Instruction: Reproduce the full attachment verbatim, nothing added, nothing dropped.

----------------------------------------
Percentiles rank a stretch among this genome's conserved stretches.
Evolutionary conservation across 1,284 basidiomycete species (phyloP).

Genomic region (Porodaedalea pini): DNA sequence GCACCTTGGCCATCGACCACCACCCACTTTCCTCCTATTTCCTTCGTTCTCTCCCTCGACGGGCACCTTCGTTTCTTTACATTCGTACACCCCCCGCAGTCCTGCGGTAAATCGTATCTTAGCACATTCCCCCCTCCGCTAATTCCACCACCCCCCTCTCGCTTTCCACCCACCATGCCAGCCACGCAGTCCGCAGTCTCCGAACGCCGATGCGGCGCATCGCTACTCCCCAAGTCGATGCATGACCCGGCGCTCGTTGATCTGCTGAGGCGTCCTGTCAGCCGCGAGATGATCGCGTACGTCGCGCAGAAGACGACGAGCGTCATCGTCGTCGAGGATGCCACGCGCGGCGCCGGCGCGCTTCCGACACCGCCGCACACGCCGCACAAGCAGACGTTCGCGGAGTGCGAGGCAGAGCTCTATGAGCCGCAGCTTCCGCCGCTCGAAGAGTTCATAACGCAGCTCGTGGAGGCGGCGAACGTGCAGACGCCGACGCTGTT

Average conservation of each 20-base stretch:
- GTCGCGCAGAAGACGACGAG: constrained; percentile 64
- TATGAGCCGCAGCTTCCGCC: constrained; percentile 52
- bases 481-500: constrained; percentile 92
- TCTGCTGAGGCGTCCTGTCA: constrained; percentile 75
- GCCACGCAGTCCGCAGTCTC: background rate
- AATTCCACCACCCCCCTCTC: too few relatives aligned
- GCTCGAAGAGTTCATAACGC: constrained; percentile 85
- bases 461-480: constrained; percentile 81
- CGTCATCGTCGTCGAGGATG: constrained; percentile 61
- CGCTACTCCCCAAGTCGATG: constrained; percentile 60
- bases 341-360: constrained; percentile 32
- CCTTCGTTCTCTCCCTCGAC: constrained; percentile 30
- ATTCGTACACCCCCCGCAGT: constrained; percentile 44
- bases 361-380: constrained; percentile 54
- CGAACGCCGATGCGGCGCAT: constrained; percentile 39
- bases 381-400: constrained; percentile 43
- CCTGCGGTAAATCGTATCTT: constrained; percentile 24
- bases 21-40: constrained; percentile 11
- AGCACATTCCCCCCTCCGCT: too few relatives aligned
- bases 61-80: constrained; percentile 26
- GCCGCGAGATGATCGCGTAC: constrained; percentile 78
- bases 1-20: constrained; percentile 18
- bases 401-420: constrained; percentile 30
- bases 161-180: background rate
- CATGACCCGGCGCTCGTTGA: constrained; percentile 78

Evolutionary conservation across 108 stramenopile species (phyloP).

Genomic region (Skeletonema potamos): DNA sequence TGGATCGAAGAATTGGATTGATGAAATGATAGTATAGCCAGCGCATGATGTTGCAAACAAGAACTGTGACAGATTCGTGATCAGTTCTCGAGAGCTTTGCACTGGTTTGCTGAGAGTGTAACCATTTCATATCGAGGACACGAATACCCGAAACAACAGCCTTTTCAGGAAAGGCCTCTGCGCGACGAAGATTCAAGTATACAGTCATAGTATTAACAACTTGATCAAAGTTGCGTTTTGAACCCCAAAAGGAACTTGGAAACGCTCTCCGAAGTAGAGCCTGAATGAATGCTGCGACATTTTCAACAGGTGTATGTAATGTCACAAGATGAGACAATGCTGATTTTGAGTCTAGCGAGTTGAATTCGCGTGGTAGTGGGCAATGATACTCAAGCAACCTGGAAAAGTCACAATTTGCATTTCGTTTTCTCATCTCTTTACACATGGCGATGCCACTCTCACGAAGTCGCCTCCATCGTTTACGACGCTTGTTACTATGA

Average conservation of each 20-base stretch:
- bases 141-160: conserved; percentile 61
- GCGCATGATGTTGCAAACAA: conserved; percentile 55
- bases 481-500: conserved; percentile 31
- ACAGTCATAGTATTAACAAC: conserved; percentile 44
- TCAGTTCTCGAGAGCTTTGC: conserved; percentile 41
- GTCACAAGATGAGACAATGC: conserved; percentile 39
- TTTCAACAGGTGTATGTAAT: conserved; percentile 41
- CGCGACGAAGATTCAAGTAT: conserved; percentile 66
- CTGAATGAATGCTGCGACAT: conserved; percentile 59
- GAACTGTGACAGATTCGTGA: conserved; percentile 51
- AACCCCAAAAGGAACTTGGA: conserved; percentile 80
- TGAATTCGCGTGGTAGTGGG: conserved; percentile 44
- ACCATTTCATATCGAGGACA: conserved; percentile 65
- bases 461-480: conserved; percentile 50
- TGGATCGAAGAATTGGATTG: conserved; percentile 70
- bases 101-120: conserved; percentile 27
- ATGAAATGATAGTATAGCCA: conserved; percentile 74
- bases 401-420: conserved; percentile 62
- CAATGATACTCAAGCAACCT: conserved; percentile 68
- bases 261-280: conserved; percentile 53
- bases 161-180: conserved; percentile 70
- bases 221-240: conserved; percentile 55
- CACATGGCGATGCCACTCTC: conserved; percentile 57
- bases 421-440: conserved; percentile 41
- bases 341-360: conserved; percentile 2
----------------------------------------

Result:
Percentiles rank a stretch among this genome's conserved stretches.
Evolutionary conservation across 1,284 basidiomycete species (phyloP).

Genomic region (Porodaedalea pini): DNA sequence GCACCTTGGCCATCGACCACCACCCACTTTCCTCCTATTTCCTTCGTTCTCTCCCTCGACGGGCACCTTCGTTTCTTTACATTCGTACACCCCCCGCAGTCCTGCGGTAAATCGTATCTTAGCACATTCCCCCCTCCGCTAATTCCACCACCCCCCTCTCGCTTTCCACCCACCATGCCAGCCACGCAGTCCGCAGTCTCCGAACGCCGATGCGGCGCATCGCTACTCCCCAAGTCGATGCATGACCCGGCGCTCGTTGATCTGCTGAGGCGTCCTGTCAGCCGCGAGATGATCGCGTACGTCGCGCAGAAGACGACGAGCGTCATCGTCGTCGAGGATGCCACGCGCGGCGCCGGCGCGCTTCCGACACCGCCGCACACGCCGCACAAGCAGACGTTCGCGGAGTGCGAGGCAGAGCTCTATGAGCCGCAGCTTCCGCCGCTCGAAGAGTTCATAACGCAGCTCGTGGAGGCGGCGAACGTGCAGACGCCGACGCTGTT

Average conservation of each 20-base stretch:
- GTCGCGCAGAAGACGACGAG: constrained; percentile 64
- TATGAGCCGCAGCTTCCGCC: constrained; percentile 52
- bases 481-500: constrained; percentile 92
- TCTGCTGAGGCGTCCTGTCA: constrained; percentile 75
- GCCACGCAGTCCGCAGTCTC: background rate
- AATTCCACCACCCCCCTCTC: too few relatives aligned
- GCTCGAAGAGTTCATAACGC: constrained; percentile 85
- bases 461-480: constrained; percentile 81
- CGTCATCGTCGTCGAGGATG: constrained; percentile 61
- CGCTACTCCCCAAGTCGATG: constrained; percentile 60
- bases 341-360: constrained; percentile 32
- CCTTCGTTCTCTCCCTCGAC: constrained; percentile 30
- ATTCGTACACCCCCCGCAGT: constrained; percentile 44
- bases 361-380: constrained; percentile 54
- CGAACGCCGATGCGGCGCAT: constrained; percentile 39
- bases 381-400: constrained; percentile 43
- CCTGCGGTAAATCGTATCTT: constrained; percentile 24
- bases 21-40: constrained; percentile 11
- AGCACATTCCCCCCTCCGCT: too few relatives aligned
- bases 61-80: constrained; percentile 26
- GCCGCGAGATGATCGCGTAC: constrained; percentile 78
- bases 1-20: constrained; percentile 18
- bases 401-420: constrained; percentile 30
- bases 161-180: background rate
- CATGACCCGGCGCTCGTTGA: constrained; percentile 78

Evolutionary conservation across 108 stramenopile species (phyloP).

Genomic region (Skeletonema potamos): DNA sequence TGGATCGAAGAATTGGATTGATGAAATGATAGTATAGCCAGCGCATGATGTTGCAAACAAGAACTGTGACAGATTCGTGATCAGTTCTCGAGAGCTTTGCACTGGTTTGCTGAGAGTGTAACCATTTCATATCGAGGACACGAATACCCGAAACAACAGCCTTTTCAGGAAAGGCCTCTGCGCGACGAAGATTCAAGTATACAGTCATAGTATTAACAACTTGATCAAAGTTGCGTTTTGAACCCCAAAAGGAACTTGGAAACGCTCTCCGAAGTAGAGCCTGAATGAATGCTGCGACATTTTCAACAGGTGTATGTAATGTCACAAGATGAGACAATGCTGATTTTGAGTCTAGCGAGTTGAATTCGCGTGGTAGTGGGCAATGATACTCAAGCAACCTGGAAAAGTCACAATTTGCATTTCGTTTTCTCATCTCTTTACACATGGCGATGCCACTCTCACGAAGTCGCCTCCATCGTTTACGACGCTTGTTACTATGA

Average conservation of each 20-base stretch:
- bases 141-160: conserved; percentile 61
- GCGCATGATGTTGCAAACAA: conserved; percentile 55
- bases 481-500: conserved; percentile 31
- ACAGTCATAGTATTAACAAC: conserved; percentile 44
- TCAGTTCTCGAGAGCTTTGC: conserved; percentile 41
- GTCACAAGATGAGACAATGC: conserved; percentile 39
- TTTCAACAGGTGTATGTAAT: conserved; percentile 41
- CGCGACGAAGATTCAAGTAT: conserved; percentile 66
- CTGAATGAATGCTGCGACAT: conserved; percentile 59
- GAACTGTGACAGATTCGTGA: conserved; percentile 51
- AACCCCAAAAGGAACTTGGA: conserved; percentile 80
- TGAATTCGCGTGGTAGTGGG: conserved; percentile 44
- ACCATTTCATATCGAGGACA: conserved; percentile 65
- bases 461-480: conserved; percentile 50
- TGGATCGAAGAATTGGATTG: conserved; percentile 70
- bases 101-120: conserved; percentile 27
- ATGAAATGATAGTATAGCCA: conserved; percentile 74
- bases 401-420: conserved; percentile 62
- CAATGATACTCAAGCAACCT: conserved; percentile 68
- bases 261-280: conserved; percentile 53
- bases 161-180: conserved; percentile 70
- bases 221-240: conserved; percentile 55
- CACATGGCGATGCCACTCTC: conserved; percentile 57
- bases 421-440: conserved; percentile 41
- bases 341-360: conserved; percentile 2